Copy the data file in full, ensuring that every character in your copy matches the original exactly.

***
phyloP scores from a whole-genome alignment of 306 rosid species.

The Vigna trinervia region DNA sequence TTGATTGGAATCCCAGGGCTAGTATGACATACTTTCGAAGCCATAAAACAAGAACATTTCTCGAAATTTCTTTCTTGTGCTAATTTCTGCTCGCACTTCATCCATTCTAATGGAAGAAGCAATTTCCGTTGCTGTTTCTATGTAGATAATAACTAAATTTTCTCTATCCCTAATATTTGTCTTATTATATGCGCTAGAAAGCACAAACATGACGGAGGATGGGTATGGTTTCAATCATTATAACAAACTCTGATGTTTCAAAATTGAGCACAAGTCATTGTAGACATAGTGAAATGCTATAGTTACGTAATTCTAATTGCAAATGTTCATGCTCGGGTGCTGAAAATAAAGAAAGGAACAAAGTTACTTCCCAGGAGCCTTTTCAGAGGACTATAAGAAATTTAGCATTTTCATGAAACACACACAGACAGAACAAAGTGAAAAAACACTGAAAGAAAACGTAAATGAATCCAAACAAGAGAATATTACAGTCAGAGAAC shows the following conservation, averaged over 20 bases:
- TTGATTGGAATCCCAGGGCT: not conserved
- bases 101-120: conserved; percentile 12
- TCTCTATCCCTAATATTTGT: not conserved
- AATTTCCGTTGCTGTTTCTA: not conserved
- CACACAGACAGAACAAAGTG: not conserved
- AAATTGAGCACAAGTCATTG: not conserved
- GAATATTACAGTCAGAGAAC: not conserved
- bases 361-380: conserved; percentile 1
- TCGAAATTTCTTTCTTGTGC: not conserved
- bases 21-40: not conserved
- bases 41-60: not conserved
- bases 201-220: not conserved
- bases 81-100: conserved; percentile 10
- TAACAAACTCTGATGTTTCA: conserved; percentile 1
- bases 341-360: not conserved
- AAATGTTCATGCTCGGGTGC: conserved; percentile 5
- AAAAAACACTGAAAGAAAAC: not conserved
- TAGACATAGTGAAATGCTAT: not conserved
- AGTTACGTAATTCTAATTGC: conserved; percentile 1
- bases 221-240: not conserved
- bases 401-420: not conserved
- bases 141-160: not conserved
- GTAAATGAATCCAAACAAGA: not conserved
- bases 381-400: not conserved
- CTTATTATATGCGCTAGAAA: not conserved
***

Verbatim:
phyloP scores from a whole-genome alignment of 306 rosid species.

The Vigna trinervia region DNA sequence TTGATTGGAATCCCAGGGCTAGTATGACATACTTTCGAAGCCATAAAACAAGAACATTTCTCGAAATTTCTTTCTTGTGCTAATTTCTGCTCGCACTTCATCCATTCTAATGGAAGAAGCAATTTCCGTTGCTGTTTCTATGTAGATAATAACTAAATTTTCTCTATCCCTAATATTTGTCTTATTATATGCGCTAGAAAGCACAAACATGACGGAGGATGGGTATGGTTTCAATCATTATAACAAACTCTGATGTTTCAAAATTGAGCACAAGTCATTGTAGACATAGTGAAATGCTATAGTTACGTAATTCTAATTGCAAATGTTCATGCTCGGGTGCTGAAAATAAAGAAAGGAACAAAGTTACTTCCCAGGAGCCTTTTCAGAGGACTATAAGAAATTTAGCATTTTCATGAAACACACACAGACAGAACAAAGTGAAAAAACACTGAAAGAAAACGTAAATGAATCCAAACAAGAGAATATTACAGTCAGAGAAC shows the following conservation, averaged over 20 bases:
- TTGATTGGAATCCCAGGGCT: not conserved
- bases 101-120: conserved; percentile 12
- TCTCTATCCCTAATATTTGT: not conserved
- AATTTCCGTTGCTGTTTCTA: not conserved
- CACACAGACAGAACAAAGTG: not conserved
- AAATTGAGCACAAGTCATTG: not conserved
- GAATATTACAGTCAGAGAAC: not conserved
- bases 361-380: conserved; percentile 1
- TCGAAATTTCTTTCTTGTGC: not conserved
- bases 21-40: not conserved
- bases 41-60: not conserved
- bases 201-220: not conserved
- bases 81-100: conserved; percentile 10
- TAACAAACTCTGATGTTTCA: conserved; percentile 1
- bases 341-360: not conserved
- AAATGTTCATGCTCGGGTGC: conserved; percentile 5
- AAAAAACACTGAAAGAAAAC: not conserved
- TAGACATAGTGAAATGCTAT: not conserved
- AGTTACGTAATTCTAATTGC: conserved; percentile 1
- bases 221-240: not conserved
- bases 401-420: not conserved
- bases 141-160: not conserved
- GTAAATGAATCCAAACAAGA: not conserved
- bases 381-400: not conserved
- CTTATTATATGCGCTAGAAA: not conserved